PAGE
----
Page 2 of 7
Strength. More strength is required initially to move a fist and quickly increase its acceleration. Thus, increasing muscular strength will increase the quickness and power of a punch. Since it also takes strength to stop the motion of a punch, increasing muscular strength also increases control of a punch.
Time of Contact. When a punch makes contact with the opponent, forces are transferred to the opponent’s body. Since the body is composed mostly of water, which cannot be compressed, these forces are transferred through the opponent’s body to its base and to the ground. Since the ground cannot be compressed, these forces are reflected back through the opponent’s body to the point of impact. If the striking surface is still in contact with the opponent, some of these forces are transferred back into the puncher's body. If the striking surface is no longer in contact with the opponent’s body, the reflected forces are reflected into the opponent’s body again where they may do greater damage. Therefore, to achieve maximum power transfer, the striking surface’s time of contact with the opponent must be as brief as possible. Upon contact and penetration, punches are immediately withdrawn so maximum power is transferred to the opponent.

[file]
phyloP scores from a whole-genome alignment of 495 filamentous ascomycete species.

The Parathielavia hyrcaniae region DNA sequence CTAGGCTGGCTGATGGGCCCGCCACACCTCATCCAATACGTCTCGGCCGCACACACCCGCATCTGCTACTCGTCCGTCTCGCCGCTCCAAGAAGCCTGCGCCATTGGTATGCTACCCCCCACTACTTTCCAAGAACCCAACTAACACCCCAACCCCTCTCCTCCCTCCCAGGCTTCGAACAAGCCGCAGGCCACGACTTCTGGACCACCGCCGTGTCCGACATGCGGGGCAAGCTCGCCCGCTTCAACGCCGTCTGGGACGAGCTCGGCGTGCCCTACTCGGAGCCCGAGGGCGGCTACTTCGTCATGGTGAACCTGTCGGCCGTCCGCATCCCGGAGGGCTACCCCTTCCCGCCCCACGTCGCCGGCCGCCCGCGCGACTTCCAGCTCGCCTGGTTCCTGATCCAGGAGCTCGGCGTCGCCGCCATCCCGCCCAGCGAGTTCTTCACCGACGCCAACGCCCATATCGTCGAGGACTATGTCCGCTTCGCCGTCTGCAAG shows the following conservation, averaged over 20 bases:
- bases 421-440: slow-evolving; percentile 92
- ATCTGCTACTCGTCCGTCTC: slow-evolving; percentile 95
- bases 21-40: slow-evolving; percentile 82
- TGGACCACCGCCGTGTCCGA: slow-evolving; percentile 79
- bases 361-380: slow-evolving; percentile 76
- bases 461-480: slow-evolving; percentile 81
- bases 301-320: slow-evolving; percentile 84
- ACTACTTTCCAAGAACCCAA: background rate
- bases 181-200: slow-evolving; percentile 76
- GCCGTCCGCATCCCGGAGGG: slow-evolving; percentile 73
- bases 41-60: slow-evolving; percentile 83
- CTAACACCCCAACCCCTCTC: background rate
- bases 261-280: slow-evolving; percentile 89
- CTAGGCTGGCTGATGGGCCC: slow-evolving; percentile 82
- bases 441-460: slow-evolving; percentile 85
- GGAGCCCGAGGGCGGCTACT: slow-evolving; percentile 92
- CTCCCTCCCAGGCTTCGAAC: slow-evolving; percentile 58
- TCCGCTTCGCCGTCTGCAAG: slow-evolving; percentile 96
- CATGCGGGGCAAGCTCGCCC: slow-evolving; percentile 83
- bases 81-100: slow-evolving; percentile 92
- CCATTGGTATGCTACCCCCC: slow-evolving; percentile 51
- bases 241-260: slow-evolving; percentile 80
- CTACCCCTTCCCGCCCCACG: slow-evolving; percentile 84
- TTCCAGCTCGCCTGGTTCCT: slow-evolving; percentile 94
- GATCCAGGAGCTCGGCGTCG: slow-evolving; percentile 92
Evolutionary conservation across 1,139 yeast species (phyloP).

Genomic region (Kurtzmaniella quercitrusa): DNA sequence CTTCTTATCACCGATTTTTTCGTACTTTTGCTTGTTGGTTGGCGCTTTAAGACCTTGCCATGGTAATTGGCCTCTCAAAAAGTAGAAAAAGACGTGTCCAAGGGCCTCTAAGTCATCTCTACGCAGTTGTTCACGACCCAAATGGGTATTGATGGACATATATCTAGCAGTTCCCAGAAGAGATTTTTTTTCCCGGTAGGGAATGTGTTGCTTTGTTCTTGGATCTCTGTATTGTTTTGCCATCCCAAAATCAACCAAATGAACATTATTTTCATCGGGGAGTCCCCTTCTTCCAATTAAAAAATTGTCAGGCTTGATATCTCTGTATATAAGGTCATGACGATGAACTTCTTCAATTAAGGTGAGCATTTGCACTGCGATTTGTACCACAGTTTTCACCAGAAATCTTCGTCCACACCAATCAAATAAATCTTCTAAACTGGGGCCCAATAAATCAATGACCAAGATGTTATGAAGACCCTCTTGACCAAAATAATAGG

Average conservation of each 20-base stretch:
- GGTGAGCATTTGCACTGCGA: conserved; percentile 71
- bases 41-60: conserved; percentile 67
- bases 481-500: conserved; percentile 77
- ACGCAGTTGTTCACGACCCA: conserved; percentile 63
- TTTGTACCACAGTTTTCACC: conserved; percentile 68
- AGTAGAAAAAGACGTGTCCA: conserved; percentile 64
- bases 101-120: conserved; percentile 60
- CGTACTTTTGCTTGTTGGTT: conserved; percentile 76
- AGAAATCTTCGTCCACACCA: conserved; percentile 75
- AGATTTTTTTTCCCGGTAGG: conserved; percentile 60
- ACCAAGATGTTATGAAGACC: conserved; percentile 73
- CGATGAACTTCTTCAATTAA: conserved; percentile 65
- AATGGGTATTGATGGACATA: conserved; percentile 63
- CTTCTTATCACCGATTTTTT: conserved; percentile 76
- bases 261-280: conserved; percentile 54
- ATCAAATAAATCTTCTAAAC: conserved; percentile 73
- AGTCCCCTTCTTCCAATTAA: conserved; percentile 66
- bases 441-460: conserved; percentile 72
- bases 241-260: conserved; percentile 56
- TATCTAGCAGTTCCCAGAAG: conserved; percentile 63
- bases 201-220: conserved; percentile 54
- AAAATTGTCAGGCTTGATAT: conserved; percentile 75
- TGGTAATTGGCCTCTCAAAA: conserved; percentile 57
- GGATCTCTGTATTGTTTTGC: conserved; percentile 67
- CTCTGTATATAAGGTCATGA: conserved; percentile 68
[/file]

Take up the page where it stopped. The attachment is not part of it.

Duration of Force. As the distance a punch has to travel to reach its target increases, the longer it takes for the punch to reach its target. This means greater it will have a greater striking force, but it also gives the opponent more time to block or avoid the punch. Therefore, there is a trade-off between power and quickness. While sparring, one must constantly make split-second choices as to what level of power or quickness is required at a given point in time.